Defective Title Indemnity Insurance in the Residential Property Market

In recent years I have noticed an increase in the number of applications we have had to make to obtain Defective Title Indemnity (DTI) insurance.  DTI cover is an Insurance Policy which provides cover for various problems that arise in residential or commercial transactions.  In fact the most interesting trend in the last few years has been the expansion of cover into new areas to which insurance can now be obtained for.

Traditionally Conveyancers shy away from insuring a risk, as they feel that problems should be resolved more pragmatically by way of a Rectifying Deed or Grant of an Easement or modification of a Restrictive Covenant.  This approach is as always commendable as it cures the difficulty and purifies the title.  The main reason I believe why insurance has been expanding is because of the unusual increase in the volume of property transactions during the middle part of the last decade.  As well as an enormous increase in the number of transactions there was considerable pressure, put upon Vendors in particular, to complete the transactions as quickly as possible.  Therefore the old tried and traditional methods of rectifying problems by various types of Deeds became impractical because of the pressures of market forces.

Another interesting development in the insurance market was that insurers appear to be more able to cope with applications quickly, and on top of this the premiums in comparison to the enormous increases in property valuations became much more reasonable.  Therefore it became a quick fix solution to oil the wheels in a problematic conveyancing transaction.

A further new development was that the underwriters seem to prefer situations where the paper title owner, or the Lessor, of a restrictive covenant, or the Grantor of land upon which an easement was being sought were not contacted and there were no negotiations with anyone entitled to any benefit.  Providing there was satisfactory evidence furnished to the underwriters, they appeared to be more willing to take greater risks than before.  This is not to say that these policies were issued recklessly, in fact the opposite is true as there has been an improvement in the industry with apparent better understanding of the difficulties by the underwriters prior to a policy being offered.  This was evident from the vast improvement in the quality of questions being asked during the application process.  This is a comfort to the profession, as it means that the risk has been properly assessed by the insurer, with a higher level of knowledge of the conveyancing problem to which the insurance is being sought to cover.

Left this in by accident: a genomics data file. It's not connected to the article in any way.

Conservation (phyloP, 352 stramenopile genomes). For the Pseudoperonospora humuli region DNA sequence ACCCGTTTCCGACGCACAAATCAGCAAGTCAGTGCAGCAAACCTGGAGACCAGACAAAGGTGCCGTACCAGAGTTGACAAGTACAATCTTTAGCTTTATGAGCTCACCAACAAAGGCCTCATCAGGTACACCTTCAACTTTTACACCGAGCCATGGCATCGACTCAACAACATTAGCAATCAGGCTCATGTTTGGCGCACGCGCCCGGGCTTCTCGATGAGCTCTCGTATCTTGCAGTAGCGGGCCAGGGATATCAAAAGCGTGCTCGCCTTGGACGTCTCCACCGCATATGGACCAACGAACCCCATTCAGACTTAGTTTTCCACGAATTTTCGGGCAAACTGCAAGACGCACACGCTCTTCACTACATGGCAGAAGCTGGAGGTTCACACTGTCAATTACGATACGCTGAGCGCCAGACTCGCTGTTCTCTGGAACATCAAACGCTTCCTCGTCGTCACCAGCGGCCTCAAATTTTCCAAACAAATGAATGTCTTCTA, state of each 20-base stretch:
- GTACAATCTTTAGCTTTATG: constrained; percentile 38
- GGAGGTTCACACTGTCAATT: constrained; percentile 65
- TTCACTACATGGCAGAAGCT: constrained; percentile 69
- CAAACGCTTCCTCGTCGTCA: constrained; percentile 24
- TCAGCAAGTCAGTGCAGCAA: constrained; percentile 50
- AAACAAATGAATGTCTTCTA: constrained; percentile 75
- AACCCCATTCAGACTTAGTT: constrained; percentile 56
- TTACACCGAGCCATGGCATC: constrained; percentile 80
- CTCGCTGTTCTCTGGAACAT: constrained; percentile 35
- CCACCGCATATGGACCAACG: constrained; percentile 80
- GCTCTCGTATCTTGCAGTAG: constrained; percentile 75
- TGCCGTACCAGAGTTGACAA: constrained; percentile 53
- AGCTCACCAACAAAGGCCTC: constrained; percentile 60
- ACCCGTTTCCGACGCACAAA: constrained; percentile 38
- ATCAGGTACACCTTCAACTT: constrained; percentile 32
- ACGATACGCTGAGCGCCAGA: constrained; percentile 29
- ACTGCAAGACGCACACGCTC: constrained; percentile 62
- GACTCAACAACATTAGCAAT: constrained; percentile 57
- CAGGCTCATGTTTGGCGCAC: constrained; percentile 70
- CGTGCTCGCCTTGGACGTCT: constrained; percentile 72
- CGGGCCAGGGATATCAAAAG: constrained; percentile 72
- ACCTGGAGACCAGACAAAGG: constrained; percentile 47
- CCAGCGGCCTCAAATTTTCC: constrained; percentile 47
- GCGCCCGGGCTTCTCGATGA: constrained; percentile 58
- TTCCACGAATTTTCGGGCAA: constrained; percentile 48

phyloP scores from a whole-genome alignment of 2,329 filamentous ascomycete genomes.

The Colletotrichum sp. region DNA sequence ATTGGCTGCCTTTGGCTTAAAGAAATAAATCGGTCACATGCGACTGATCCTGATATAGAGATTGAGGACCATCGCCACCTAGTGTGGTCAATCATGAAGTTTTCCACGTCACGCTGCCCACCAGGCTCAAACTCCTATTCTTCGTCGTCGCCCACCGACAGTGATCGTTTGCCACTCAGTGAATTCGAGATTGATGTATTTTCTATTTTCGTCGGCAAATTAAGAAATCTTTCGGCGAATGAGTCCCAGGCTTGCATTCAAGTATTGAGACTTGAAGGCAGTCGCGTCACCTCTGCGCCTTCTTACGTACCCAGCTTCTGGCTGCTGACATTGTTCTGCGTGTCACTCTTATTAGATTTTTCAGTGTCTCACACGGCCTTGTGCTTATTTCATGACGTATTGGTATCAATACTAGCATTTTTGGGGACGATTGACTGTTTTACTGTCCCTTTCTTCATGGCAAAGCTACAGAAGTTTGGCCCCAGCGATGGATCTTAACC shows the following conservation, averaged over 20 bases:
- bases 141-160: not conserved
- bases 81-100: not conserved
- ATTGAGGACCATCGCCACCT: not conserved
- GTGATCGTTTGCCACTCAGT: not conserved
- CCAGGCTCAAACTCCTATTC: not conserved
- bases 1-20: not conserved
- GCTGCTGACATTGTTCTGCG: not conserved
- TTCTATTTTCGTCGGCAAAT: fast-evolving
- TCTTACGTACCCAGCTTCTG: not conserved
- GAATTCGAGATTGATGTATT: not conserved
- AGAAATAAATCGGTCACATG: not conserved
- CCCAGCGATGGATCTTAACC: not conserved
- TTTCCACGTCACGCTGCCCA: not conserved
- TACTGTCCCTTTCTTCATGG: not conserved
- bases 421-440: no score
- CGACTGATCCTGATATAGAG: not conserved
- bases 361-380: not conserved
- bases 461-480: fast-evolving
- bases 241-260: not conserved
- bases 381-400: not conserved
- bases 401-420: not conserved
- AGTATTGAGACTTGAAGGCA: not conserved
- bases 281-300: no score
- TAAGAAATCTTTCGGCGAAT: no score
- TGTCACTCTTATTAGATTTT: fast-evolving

Gradually over the last seven years I have noticed that I have taken out a greater quantity of DTI Policies for our clients to provide them with added protection.  It is an area that I feel supplements the conveyancing process and does not negate our professionalism or skill as experts in this field.

I have spent a lot of time looking into this aspect of our conveyancing practice and I think that insurance is only going to increase in the future and this is to be welcomed.  There are an increasing number of areas to which the Conveyancer cannot provide sufficient protection to the Purchaser client and unfortunately insurance seems to be the only solution.  We have had a number of meetings with a company called First Title, who is a major player in this market.  We are writing this article particularly to try and obtain some feedback from our clients about a new policy that First Title are launching in England & Wales.  The policy is called a HOPP which stands for Home Owners Property Policy.  It is a concept that was introduced some time ago in Canada, where it was felt that Purchasing clients should be advised that there is an insurance solution or additional protection available to them when they purchase a property.  The policy would cover unforeseen difficulties and matters that may arise above and beyond the conveyancing process.  For example notifications of planning applications which were not disclosed in Property Certificates, cover for difficulties when purchasing from a Lender, selling after repossessing the property or persons acting as Personal Representatives to a deceased Vendor.  It is also now possible to get cover for a new area that has recently started to cause difficulties which relates to Northern Ireland Water owned pipes and sewers being built over, or being within four metres of, any part of the property.

We therefore propose in future months to prepare a Questionnaire to forward to those who subscribe to our website, asking them to assist us in gathering information as to whether or not a HOPP would be something they would be interested in if they were purchasing a property.  The purpose of this article is just as a way of an introduction to this Questionnaire and also to give our views in connection with insurance generally.

As always we welcome any comments from any of our clients or anybody else who reads these articles and we will endeavour to try and respond to any queries or responses received.

Simon Murray.